Rene Hendrikse, Managing Director EMEA, Mitek
The increasing popularity of cryptocurrencies has the potential to radically change how the world uses money.
Many see advantages in this digital money over the alternatives: fast settlement, secure transactions, and, depending on the coin used, a level of anonymity.
Anonymity can, of course, be both an advantage and a disadvantage—there are definitely two sides to this coin. In a world where people are worried more and more about how their data is being stored and tracked, a payment method that offers a certain level of privacy is attractive. But it also appeals to those who want to use that privacy to hide from the law. One survey, from the University of Sydney and the University of Technology Sydney, estimated that nearly half of all Bitcoin transactions were associated with illegal activity. Even with the high-profile Silk Road shuttered, people are finding ways to get illicit substances online, and using cryptocurrency to pay for it.
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Cryptocurrency is also indelibly linked with ransomware. A person or business confronted with a message that their PC has been hacked and their files encrypted will be given one way out. Pay a ransom to the perpetrator, and that ransom will be in a digital currency. If cryptocurrency is to gain widespread acceptance, it will need to shake off its reputation as the choice of criminals, hackers and other miscreants, and be seen as more than just the newest form of shadow banking.
Getting rid of cryptocurrency’s grubby reputation likely means the end of its anonymity. Regulators won’t be willing to accept cryptocurrency as a mainstream payment technology unless users are willing to accept the same rules.
Legitimate businesses have been using cryptocurrencies for some time, but they are now under pressure to adopt the same Know Your Customer (KYC) processes as they would for any other method of payment. If a business needs an audit trail for every other customer, then it needs one for those who use cryptocurrency.
In Europe this will soon be mandatory. The EU’s fifth anti money laundering directive(AMLD5) will bring cryptocurrency wallets and exchanges into line with bank accounts and similar products. This follows similar moves by regulators in Japan (Act on Prevention of Transfer of Criminal Proceeds) and Australia (AML and CFT Amendment Act). Regulators have decided that if cryptocurrencies are here to stay, then they need to follow the rules. China, on the other hand, has introduced measures to crack down on cryptocurrency trading, going as far as to ban its citizens from offshore trading. Either way, the message is clear: if cryptocurrency is to go mainstream, it needs to be regulated in much the same way as any other currency.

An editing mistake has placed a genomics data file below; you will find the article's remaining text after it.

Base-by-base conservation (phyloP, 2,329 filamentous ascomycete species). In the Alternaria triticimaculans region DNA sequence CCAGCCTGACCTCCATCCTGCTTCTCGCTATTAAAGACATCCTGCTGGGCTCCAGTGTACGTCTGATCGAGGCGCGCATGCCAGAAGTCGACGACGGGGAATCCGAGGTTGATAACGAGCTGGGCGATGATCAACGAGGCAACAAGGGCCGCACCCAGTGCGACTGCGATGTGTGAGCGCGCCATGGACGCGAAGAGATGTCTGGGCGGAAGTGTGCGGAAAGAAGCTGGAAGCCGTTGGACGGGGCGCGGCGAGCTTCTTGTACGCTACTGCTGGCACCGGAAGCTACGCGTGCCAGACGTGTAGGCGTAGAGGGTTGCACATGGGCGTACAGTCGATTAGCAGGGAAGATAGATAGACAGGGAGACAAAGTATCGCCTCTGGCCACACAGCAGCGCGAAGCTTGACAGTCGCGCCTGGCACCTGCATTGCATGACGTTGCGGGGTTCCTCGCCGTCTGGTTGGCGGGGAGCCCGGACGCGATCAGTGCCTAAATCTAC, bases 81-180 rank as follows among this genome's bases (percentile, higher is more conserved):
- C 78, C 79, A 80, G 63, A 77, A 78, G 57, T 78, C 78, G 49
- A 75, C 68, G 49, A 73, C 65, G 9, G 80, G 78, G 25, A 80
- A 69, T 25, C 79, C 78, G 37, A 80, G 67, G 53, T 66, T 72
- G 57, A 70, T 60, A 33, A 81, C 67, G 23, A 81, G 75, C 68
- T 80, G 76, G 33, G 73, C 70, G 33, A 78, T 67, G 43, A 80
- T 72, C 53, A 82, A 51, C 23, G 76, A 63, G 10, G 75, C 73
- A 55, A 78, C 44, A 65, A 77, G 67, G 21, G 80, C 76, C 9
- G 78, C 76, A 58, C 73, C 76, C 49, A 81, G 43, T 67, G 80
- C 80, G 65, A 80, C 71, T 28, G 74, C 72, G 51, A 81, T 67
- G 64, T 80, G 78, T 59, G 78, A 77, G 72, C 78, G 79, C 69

One result of this is that compliance firms have seen a surge in business as cryptocurrency wallets and exchanges look to get ahead of regulation. While they’ve made progress, they’re not quite there yet. A study by John Devlin of P.A.ID Strategies found that 68% of the 25 most prominent cryptocurrency exchanges and wallets in Europe and the US did not perform identity checks on their clients.
There are also calls by the cryptocurrency sector itself for better regulation. The trade association CryptoUK has been established to educate politicians and regulators about cryptocurrency, and promote higher standards of conduct. Their definition of a supportive operating environment includes “appropriate regulation”—unlike many other trade bodies, CryptoUK is in favour of more regulation, including introducing anti-money laundering practices to exchanges.
Cryptocurrencies are on the way to meeting regulatory demands and “going straight”, but is there a risk that doing so undermines the very ethos of the crypto movement?
The need for transparency
Fundamentally, cryptocurrency needs to gain the trust of regulators and the public. Its short history has left it with a reputation as the currency of choice for criminals and money launderers. Long-term success will rely on wallets and exchanges to comply with regulation, which demands stricter identity verification.
The KYC requirements to meet Anti-Money Laundering regulation gives law enforcement an audit trail to follow if money laundering is suspected—they can tell who made particular transactions and identify if a transaction was an attempt to hide the origin of money that was the result of crime. It’s undeniable that cryptocurrency will lose one of its main features in order to gain mainstream acceptance, but it’s necessary.
This is only a problem if anonymity is the only advantage of cryptocurrency. It isn’t, it’s just the one that gave it notoriety. Cryptocurrencies are decentralised, meaning there is no single point of failure that a hacker could attack. As a peer-to-peer system, settlement doesn’t rely on business hours, making trading on weekends and holidays possible. And while it remains controversial whether this is an advantage or not, it retains its unique feature of having no central bank or government control.
The push for transparency by regulators will, ultimately, undermine the anonymity of cryptocurrency. What remains to be seen is if the unique features of cryptocurrency are enough to sustain its growth as a way to transact.